My Client, My Muse: A Story of Female Collaboration in Art & Business


artistceoBy Kerri Lowe

[dropcap background="no" color="#333333"]“I[/dropcap]’ve never met anyone who reminds me so much of you.” That’s what my husband Charlie said to me after he met Shannon for the first time. Shannon is one of my clients, though she’s also much more than that. For the past year, she’s also been my muse.

Shannon is the CEO of a branding and naming agency in San Francisco called House of Who. She’s also a performance artist and actress. We met because she needed someone to help out with her online presence for both of these roles, and I had recently started my business helping creative entrepreneurs with their content.

Shannon has been obsessed with truthful identity for a long time. It’s why she’s good at what she does, but as anyone who has attempted to do personal branding work for themselves knows - seeing yourself clearly is almost impossible. What I saw as we worked together was a woman divided between her art-self and her business-self. And Shannon would agree. She had designed it that way, having even taken on a different name (“Gray”) for her artist-self. But in 2016, the idea of integration had been on her mind - and mine, too.

[dropcap background="no" color="#333333"]O[/dropcap]n one fortuitous Google Hangout, while we were nine hours apart, (me traveling in Amsterdam, she living in San Francisco) I suggested we start a podcast about her life. About the challenges she was having around being deeply passionate about two things that don’t easily intersect. The puzzle came together for both of us within that 2 hour call, and from that transcontinental night (er, afternoon?) we had a name for the show: “Artist CEO.”

What I didn’t know then was that this conversation would change the whole trajectory of my creative and professional life. What I didn’t know then was how much *I* needed to integrate the two sides of myself. What I didn’t know then was how connected Shannon and I really were - and how much time it would take to make a narrative podcast!

I had made a podcast for a brand before, but never like this. Interviewing guests, (while an artform in itself) is a piece of cake compared to creating narrative audio, with sound design and an ongoing story. To make the first five episodes, we went through 7 or 8 versions, in script-form and audio-form, trying to get the story just right. We thought we would launch in January, then Valentine’s Day, then April...but we knew we weren’t there yet. I am so grateful to Shannon for having the courage to treat this podcast as a true creative project, not just marketing material. We could put a timeline on it all we wanted, but art doesn’t work like that. When the show was ready to go, we knew in our guts.

When the impetus for the show began last summer, Shannon had recently thrown away many props and costumes after letting go of her artist studio spaces. She was feeling excited about the growth of her business, but also a loss in her artist self. I believe that deciding to do ArtistCEO at that moment was putting a stake in the ground - that no matter how many big-name companies were calling for her services, she wouldn’t sacrifice her art. She would learn how to integrate.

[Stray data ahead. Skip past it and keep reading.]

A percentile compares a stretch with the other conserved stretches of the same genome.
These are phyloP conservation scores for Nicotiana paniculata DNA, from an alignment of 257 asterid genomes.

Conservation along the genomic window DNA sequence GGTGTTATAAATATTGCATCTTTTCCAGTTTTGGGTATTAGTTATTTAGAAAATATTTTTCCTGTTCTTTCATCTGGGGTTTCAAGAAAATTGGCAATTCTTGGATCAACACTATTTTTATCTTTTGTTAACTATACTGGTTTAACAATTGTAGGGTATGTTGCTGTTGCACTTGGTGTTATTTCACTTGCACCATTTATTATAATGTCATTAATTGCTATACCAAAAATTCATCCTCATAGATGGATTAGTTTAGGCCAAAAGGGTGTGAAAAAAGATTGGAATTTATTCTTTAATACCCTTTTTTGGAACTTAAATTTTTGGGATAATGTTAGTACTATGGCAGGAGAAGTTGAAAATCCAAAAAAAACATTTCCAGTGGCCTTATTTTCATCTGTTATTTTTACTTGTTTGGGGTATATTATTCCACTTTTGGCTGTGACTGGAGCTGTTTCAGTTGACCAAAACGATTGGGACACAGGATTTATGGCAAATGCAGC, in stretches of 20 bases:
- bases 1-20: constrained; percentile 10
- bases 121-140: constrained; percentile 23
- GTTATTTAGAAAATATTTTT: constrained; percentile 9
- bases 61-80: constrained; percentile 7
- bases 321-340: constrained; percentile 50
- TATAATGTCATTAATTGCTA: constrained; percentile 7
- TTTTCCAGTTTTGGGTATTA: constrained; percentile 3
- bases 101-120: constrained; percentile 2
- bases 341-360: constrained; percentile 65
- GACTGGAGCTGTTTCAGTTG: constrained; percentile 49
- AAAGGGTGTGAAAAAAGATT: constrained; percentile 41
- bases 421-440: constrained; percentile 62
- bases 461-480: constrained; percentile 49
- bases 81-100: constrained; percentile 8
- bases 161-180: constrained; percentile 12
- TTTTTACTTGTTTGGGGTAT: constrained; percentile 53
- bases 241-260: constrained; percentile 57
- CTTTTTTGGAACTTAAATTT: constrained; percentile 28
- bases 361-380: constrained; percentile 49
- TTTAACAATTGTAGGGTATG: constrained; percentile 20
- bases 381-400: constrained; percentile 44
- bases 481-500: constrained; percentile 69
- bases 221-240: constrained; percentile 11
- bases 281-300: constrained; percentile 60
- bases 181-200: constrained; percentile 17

[dropcap background="no" color="#333333"]A[/dropcap]t the end of April this year, I flew from New York to San Francisco to see her act in a two-person show by Christopher Durang called Laughing Wild. The first act contains a forty-minute monologue by The Woman, a herculean task for any actress to take on. I watched Shannon transform over the year in subtle ways as well as this big one. She took on a character who was falling apart, while her own life began to come together in a stronger foundation than ever before. A solid team around her business, a new home to nurture, and a reclamation of her full self - artist and businesswoman.

I had changed too. Within the year spent capturing Shannon’s journey to integrate, I got married, solidified my own freelance business (after on and off struggling as a spoken word poet/songwriter/nanny/barista) and embarked on my entrepreneurial future by moving into the next level of my business model. As I transition from freelancing out my skills to becoming a consultant and coach with my own methodology, it seems that we have traded places. Me moving into my CEO side, Shannon moving into her Artist. And’s not as clear cut as that.

Creating this podcast has been the first integrated experience of my life. It’s a project that feels as much a business pursuit as it does my own artistic work. This is the area that both Shannon and I are attempting to live in daily, to blend our passions so much that we can’t tell the difference between work and art. And it’s starting to happen.

I am thrilled about this project being in the world (Shameless plug: ArtistCEO is out on iTunes, Stitcher or wherever you get your podcasts now!) and I’m equally thrilled with the experience I had co-creating the work with Shannon. I’ve always been kind of a lone wolf in my projects, but now I’ve seen the power of women collaborating and lifting one another up. To me, that’s a feminist act. It’s women creating the world we want to see through our art and our businesses. It’s being here for one another’s growth and expansion. Simply put, it’s a collaboration based in love and respect. What could be better than that?